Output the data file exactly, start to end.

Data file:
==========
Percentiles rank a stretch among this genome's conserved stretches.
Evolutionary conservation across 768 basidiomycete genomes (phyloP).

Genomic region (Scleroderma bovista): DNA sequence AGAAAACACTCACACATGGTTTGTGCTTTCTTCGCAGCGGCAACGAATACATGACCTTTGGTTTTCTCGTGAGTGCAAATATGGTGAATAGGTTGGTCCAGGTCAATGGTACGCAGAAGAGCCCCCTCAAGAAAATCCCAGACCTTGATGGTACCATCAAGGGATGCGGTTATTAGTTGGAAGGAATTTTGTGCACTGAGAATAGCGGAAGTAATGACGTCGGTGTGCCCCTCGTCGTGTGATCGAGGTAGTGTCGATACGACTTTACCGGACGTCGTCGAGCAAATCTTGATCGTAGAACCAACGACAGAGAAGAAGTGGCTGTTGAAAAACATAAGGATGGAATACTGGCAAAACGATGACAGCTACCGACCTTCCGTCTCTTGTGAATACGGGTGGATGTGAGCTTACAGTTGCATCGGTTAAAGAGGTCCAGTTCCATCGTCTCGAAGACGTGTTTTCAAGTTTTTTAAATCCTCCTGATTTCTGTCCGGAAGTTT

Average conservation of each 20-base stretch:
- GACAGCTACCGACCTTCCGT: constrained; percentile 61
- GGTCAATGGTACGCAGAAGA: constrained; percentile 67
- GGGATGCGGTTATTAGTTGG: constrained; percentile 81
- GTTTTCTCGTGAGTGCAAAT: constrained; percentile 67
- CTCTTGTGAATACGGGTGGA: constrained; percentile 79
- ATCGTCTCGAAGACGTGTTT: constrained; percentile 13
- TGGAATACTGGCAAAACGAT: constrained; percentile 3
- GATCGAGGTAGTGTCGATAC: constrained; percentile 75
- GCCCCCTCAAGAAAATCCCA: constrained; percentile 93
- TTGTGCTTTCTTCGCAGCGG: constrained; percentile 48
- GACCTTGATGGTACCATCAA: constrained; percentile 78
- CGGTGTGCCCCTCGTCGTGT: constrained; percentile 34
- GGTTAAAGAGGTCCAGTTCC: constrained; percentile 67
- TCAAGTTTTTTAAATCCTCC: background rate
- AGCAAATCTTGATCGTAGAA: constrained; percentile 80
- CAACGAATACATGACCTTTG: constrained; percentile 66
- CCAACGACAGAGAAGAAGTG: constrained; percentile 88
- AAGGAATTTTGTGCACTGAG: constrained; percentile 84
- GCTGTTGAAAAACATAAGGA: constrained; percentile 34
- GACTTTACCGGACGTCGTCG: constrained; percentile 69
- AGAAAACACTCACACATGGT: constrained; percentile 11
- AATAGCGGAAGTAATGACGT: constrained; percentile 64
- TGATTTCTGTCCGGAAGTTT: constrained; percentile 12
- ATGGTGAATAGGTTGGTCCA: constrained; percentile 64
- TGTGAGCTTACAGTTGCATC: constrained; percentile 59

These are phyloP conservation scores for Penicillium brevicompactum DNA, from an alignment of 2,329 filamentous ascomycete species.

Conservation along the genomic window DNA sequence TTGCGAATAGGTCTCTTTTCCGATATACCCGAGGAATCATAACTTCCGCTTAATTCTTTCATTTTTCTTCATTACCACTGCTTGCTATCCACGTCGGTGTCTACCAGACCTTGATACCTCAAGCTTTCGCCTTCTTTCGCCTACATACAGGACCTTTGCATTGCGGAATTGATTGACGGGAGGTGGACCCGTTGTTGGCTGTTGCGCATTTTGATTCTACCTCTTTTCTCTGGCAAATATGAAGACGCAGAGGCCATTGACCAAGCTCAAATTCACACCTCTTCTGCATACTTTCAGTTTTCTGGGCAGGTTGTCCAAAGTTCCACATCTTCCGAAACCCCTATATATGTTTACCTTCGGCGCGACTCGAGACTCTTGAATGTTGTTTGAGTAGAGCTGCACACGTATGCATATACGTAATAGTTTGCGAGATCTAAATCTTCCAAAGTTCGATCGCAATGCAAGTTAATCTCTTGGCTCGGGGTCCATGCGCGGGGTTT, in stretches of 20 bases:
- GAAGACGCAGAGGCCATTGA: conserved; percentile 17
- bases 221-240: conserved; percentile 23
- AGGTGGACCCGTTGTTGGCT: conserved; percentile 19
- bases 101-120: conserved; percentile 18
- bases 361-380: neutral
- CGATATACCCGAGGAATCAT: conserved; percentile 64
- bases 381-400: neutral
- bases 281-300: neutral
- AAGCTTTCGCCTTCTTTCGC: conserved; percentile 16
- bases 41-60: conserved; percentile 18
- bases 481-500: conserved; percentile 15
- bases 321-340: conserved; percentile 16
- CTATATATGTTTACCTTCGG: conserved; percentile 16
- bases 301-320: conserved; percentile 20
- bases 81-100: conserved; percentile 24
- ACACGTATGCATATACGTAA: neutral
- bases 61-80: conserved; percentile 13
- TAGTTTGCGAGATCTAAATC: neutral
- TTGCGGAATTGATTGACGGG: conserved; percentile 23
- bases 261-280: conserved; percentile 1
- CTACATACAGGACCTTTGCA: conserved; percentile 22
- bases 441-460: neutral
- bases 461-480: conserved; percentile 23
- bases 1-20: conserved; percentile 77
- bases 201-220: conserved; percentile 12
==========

Percentiles rank a stretch among this genome's conserved stretches.
Evolutionary conservation across 768 basidiomycete genomes (phyloP).

Genomic region (Scleroderma bovista): DNA sequence AGAAAACACTCACACATGGTTTGTGCTTTCTTCGCAGCGGCAACGAATACATGACCTTTGGTTTTCTCGTGAGTGCAAATATGGTGAATAGGTTGGTCCAGGTCAATGGTACGCAGAAGAGCCCCCTCAAGAAAATCCCAGACCTTGATGGTACCATCAAGGGATGCGGTTATTAGTTGGAAGGAATTTTGTGCACTGAGAATAGCGGAAGTAATGACGTCGGTGTGCCCCTCGTCGTGTGATCGAGGTAGTGTCGATACGACTTTACCGGACGTCGTCGAGCAAATCTTGATCGTAGAACCAACGACAGAGAAGAAGTGGCTGTTGAAAAACATAAGGATGGAATACTGGCAAAACGATGACAGCTACCGACCTTCCGTCTCTTGTGAATACGGGTGGATGTGAGCTTACAGTTGCATCGGTTAAAGAGGTCCAGTTCCATCGTCTCGAAGACGTGTTTTCAAGTTTTTTAAATCCTCCTGATTTCTGTCCGGAAGTTT

Average conservation of each 20-base stretch:
- GACAGCTACCGACCTTCCGT: constrained; percentile 61
- GGTCAATGGTACGCAGAAGA: constrained; percentile 67
- GGGATGCGGTTATTAGTTGG: constrained; percentile 81
- GTTTTCTCGTGAGTGCAAAT: constrained; percentile 67
- CTCTTGTGAATACGGGTGGA: constrained; percentile 79
- ATCGTCTCGAAGACGTGTTT: constrained; percentile 13
- TGGAATACTGGCAAAACGAT: constrained; percentile 3
- GATCGAGGTAGTGTCGATAC: constrained; percentile 75
- GCCCCCTCAAGAAAATCCCA: constrained; percentile 93
- TTGTGCTTTCTTCGCAGCGG: constrained; percentile 48
- GACCTTGATGGTACCATCAA: constrained; percentile 78
- CGGTGTGCCCCTCGTCGTGT: constrained; percentile 34
- GGTTAAAGAGGTCCAGTTCC: constrained; percentile 67
- TCAAGTTTTTTAAATCCTCC: background rate
- AGCAAATCTTGATCGTAGAA: constrained; percentile 80
- CAACGAATACATGACCTTTG: constrained; percentile 66
- CCAACGACAGAGAAGAAGTG: constrained; percentile 88
- AAGGAATTTTGTGCACTGAG: constrained; percentile 84
- GCTGTTGAAAAACATAAGGA: constrained; percentile 34
- GACTTTACCGGACGTCGTCG: constrained; percentile 69
- AGAAAACACTCACACATGGT: constrained; percentile 11
- AATAGCGGAAGTAATGACGT: constrained; percentile 64
- TGATTTCTGTCCGGAAGTTT: constrained; percentile 12
- ATGGTGAATAGGTTGGTCCA: constrained; percentile 64
- TGTGAGCTTACAGTTGCATC: constrained; percentile 59

These are phyloP conservation scores for Penicillium brevicompactum DNA, from an alignment of 2,329 filamentous ascomycete species.

Conservation along the genomic window DNA sequence TTGCGAATAGGTCTCTTTTCCGATATACCCGAGGAATCATAACTTCCGCTTAATTCTTTCATTTTTCTTCATTACCACTGCTTGCTATCCACGTCGGTGTCTACCAGACCTTGATACCTCAAGCTTTCGCCTTCTTTCGCCTACATACAGGACCTTTGCATTGCGGAATTGATTGACGGGAGGTGGACCCGTTGTTGGCTGTTGCGCATTTTGATTCTACCTCTTTTCTCTGGCAAATATGAAGACGCAGAGGCCATTGACCAAGCTCAAATTCACACCTCTTCTGCATACTTTCAGTTTTCTGGGCAGGTTGTCCAAAGTTCCACATCTTCCGAAACCCCTATATATGTTTACCTTCGGCGCGACTCGAGACTCTTGAATGTTGTTTGAGTAGAGCTGCACACGTATGCATATACGTAATAGTTTGCGAGATCTAAATCTTCCAAAGTTCGATCGCAATGCAAGTTAATCTCTTGGCTCGGGGTCCATGCGCGGGGTTT, in stretches of 20 bases:
- GAAGACGCAGAGGCCATTGA: conserved; percentile 17
- bases 221-240: conserved; percentile 23
- AGGTGGACCCGTTGTTGGCT: conserved; percentile 19
- bases 101-120: conserved; percentile 18
- bases 361-380: neutral
- CGATATACCCGAGGAATCAT: conserved; percentile 64
- bases 381-400: neutral
- bases 281-300: neutral
- AAGCTTTCGCCTTCTTTCGC: conserved; percentile 16
- bases 41-60: conserved; percentile 18
- bases 481-500: conserved; percentile 15
- bases 321-340: conserved; percentile 16
- CTATATATGTTTACCTTCGG: conserved; percentile 16
- bases 301-320: conserved; percentile 20
- bases 81-100: conserved; percentile 24
- ACACGTATGCATATACGTAA: neutral
- bases 61-80: conserved; percentile 13
- TAGTTTGCGAGATCTAAATC: neutral
- TTGCGGAATTGATTGACGGG: conserved; percentile 23
- bases 261-280: conserved; percentile 1
- CTACATACAGGACCTTTGCA: conserved; percentile 22
- bases 441-460: neutral
- bases 461-480: conserved; percentile 23
- bases 1-20: conserved; percentile 77
- bases 201-220: conserved; percentile 12